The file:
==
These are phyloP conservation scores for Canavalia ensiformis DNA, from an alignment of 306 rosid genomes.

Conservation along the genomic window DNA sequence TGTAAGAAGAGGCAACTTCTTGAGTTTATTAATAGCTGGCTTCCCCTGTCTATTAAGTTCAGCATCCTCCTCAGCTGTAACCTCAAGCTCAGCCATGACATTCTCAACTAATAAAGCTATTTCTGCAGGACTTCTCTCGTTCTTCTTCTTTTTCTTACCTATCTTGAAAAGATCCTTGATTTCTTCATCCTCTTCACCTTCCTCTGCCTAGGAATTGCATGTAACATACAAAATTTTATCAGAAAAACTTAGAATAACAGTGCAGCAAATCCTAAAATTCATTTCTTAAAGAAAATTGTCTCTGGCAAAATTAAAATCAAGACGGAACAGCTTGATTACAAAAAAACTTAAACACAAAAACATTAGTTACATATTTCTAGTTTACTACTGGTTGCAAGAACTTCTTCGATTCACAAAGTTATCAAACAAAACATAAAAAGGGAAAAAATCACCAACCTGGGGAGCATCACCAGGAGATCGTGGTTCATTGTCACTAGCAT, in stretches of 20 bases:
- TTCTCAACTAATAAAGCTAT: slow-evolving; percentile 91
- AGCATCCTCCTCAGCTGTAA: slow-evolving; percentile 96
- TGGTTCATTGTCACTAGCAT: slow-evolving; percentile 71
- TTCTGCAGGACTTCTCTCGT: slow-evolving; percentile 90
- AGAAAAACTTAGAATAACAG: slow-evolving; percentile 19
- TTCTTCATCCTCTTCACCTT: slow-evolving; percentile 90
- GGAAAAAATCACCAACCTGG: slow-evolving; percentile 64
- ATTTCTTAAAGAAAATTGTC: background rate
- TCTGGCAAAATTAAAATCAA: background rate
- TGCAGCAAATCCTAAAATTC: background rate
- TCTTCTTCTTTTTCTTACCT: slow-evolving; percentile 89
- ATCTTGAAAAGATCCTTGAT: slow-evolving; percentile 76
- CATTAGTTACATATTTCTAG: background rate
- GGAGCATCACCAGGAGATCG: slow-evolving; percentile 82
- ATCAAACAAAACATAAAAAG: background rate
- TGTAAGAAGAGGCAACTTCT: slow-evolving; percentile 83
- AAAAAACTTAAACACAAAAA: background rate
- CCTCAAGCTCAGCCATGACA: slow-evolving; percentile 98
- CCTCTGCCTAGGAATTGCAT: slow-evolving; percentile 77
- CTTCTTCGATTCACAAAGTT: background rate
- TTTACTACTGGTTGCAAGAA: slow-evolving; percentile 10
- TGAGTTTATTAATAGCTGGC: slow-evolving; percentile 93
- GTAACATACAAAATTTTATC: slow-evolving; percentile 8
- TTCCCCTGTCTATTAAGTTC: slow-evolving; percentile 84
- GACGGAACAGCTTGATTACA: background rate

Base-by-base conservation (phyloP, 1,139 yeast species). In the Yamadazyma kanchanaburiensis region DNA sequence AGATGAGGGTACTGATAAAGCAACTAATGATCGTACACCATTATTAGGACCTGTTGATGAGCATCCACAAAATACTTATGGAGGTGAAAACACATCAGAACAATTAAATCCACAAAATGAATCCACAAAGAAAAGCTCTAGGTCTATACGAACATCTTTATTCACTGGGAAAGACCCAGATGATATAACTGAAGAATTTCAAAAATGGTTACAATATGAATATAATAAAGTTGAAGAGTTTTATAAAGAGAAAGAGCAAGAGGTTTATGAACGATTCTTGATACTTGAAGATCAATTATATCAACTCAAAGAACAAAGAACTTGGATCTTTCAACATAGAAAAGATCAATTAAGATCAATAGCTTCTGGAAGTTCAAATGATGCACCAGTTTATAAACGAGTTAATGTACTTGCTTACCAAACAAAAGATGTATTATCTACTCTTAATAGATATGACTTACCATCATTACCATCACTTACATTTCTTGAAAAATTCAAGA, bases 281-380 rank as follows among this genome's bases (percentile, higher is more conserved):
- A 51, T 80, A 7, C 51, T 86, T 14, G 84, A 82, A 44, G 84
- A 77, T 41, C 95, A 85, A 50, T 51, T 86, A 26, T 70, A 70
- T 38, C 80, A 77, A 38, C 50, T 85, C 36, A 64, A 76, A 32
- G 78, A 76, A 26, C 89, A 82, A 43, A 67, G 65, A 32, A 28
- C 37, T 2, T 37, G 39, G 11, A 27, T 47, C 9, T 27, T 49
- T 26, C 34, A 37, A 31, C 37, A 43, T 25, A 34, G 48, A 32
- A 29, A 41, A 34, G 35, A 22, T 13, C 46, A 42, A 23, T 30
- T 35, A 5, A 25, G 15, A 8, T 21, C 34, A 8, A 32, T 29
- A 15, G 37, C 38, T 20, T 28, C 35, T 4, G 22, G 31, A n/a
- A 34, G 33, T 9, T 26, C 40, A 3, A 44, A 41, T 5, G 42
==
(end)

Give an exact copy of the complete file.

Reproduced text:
These are phyloP conservation scores for Canavalia ensiformis DNA, from an alignment of 306 rosid genomes.

Conservation along the genomic window DNA sequence TGTAAGAAGAGGCAACTTCTTGAGTTTATTAATAGCTGGCTTCCCCTGTCTATTAAGTTCAGCATCCTCCTCAGCTGTAACCTCAAGCTCAGCCATGACATTCTCAACTAATAAAGCTATTTCTGCAGGACTTCTCTCGTTCTTCTTCTTTTTCTTACCTATCTTGAAAAGATCCTTGATTTCTTCATCCTCTTCACCTTCCTCTGCCTAGGAATTGCATGTAACATACAAAATTTTATCAGAAAAACTTAGAATAACAGTGCAGCAAATCCTAAAATTCATTTCTTAAAGAAAATTGTCTCTGGCAAAATTAAAATCAAGACGGAACAGCTTGATTACAAAAAAACTTAAACACAAAAACATTAGTTACATATTTCTAGTTTACTACTGGTTGCAAGAACTTCTTCGATTCACAAAGTTATCAAACAAAACATAAAAAGGGAAAAAATCACCAACCTGGGGAGCATCACCAGGAGATCGTGGTTCATTGTCACTAGCAT, in stretches of 20 bases:
- TTCTCAACTAATAAAGCTAT: slow-evolving; percentile 91
- AGCATCCTCCTCAGCTGTAA: slow-evolving; percentile 96
- TGGTTCATTGTCACTAGCAT: slow-evolving; percentile 71
- TTCTGCAGGACTTCTCTCGT: slow-evolving; percentile 90
- AGAAAAACTTAGAATAACAG: slow-evolving; percentile 19
- TTCTTCATCCTCTTCACCTT: slow-evolving; percentile 90
- GGAAAAAATCACCAACCTGG: slow-evolving; percentile 64
- ATTTCTTAAAGAAAATTGTC: background rate
- TCTGGCAAAATTAAAATCAA: background rate
- TGCAGCAAATCCTAAAATTC: background rate
- TCTTCTTCTTTTTCTTACCT: slow-evolving; percentile 89
- ATCTTGAAAAGATCCTTGAT: slow-evolving; percentile 76
- CATTAGTTACATATTTCTAG: background rate
- GGAGCATCACCAGGAGATCG: slow-evolving; percentile 82
- ATCAAACAAAACATAAAAAG: background rate
- TGTAAGAAGAGGCAACTTCT: slow-evolving; percentile 83
- AAAAAACTTAAACACAAAAA: background rate
- CCTCAAGCTCAGCCATGACA: slow-evolving; percentile 98
- CCTCTGCCTAGGAATTGCAT: slow-evolving; percentile 77
- CTTCTTCGATTCACAAAGTT: background rate
- TTTACTACTGGTTGCAAGAA: slow-evolving; percentile 10
- TGAGTTTATTAATAGCTGGC: slow-evolving; percentile 93
- GTAACATACAAAATTTTATC: slow-evolving; percentile 8
- TTCCCCTGTCTATTAAGTTC: slow-evolving; percentile 84
- GACGGAACAGCTTGATTACA: background rate

Base-by-base conservation (phyloP, 1,139 yeast species). In the Yamadazyma kanchanaburiensis region DNA sequence AGATGAGGGTACTGATAAAGCAACTAATGATCGTACACCATTATTAGGACCTGTTGATGAGCATCCACAAAATACTTATGGAGGTGAAAACACATCAGAACAATTAAATCCACAAAATGAATCCACAAAGAAAAGCTCTAGGTCTATACGAACATCTTTATTCACTGGGAAAGACCCAGATGATATAACTGAAGAATTTCAAAAATGGTTACAATATGAATATAATAAAGTTGAAGAGTTTTATAAAGAGAAAGAGCAAGAGGTTTATGAACGATTCTTGATACTTGAAGATCAATTATATCAACTCAAAGAACAAAGAACTTGGATCTTTCAACATAGAAAAGATCAATTAAGATCAATAGCTTCTGGAAGTTCAAATGATGCACCAGTTTATAAACGAGTTAATGTACTTGCTTACCAAACAAAAGATGTATTATCTACTCTTAATAGATATGACTTACCATCATTACCATCACTTACATTTCTTGAAAAATTCAAGA, bases 281-380 rank as follows among this genome's bases (percentile, higher is more conserved):
- A 51, T 80, A 7, C 51, T 86, T 14, G 84, A 82, A 44, G 84
- A 77, T 41, C 95, A 85, A 50, T 51, T 86, A 26, T 70, A 70
- T 38, C 80, A 77, A 38, C 50, T 85, C 36, A 64, A 76, A 32
- G 78, A 76, A 26, C 89, A 82, A 43, A 67, G 65, A 32, A 28
- C 37, T 2, T 37, G 39, G 11, A 27, T 47, C 9, T 27, T 49
- T 26, C 34, A 37, A 31, C 37, A 43, T 25, A 34, G 48, A 32
- A 29, A 41, A 34, G 35, A 22, T 13, C 46, A 42, A 23, T 30
- T 35, A 5, A 25, G 15, A 8, T 21, C 34, A 8, A 32, T 29
- A 15, G 37, C 38, T 20, T 28, C 35, T 4, G 22, G 31, A n/a
- A 34, G 33, T 9, T 26, C 40, A 3, A 44, A 41, T 5, G 42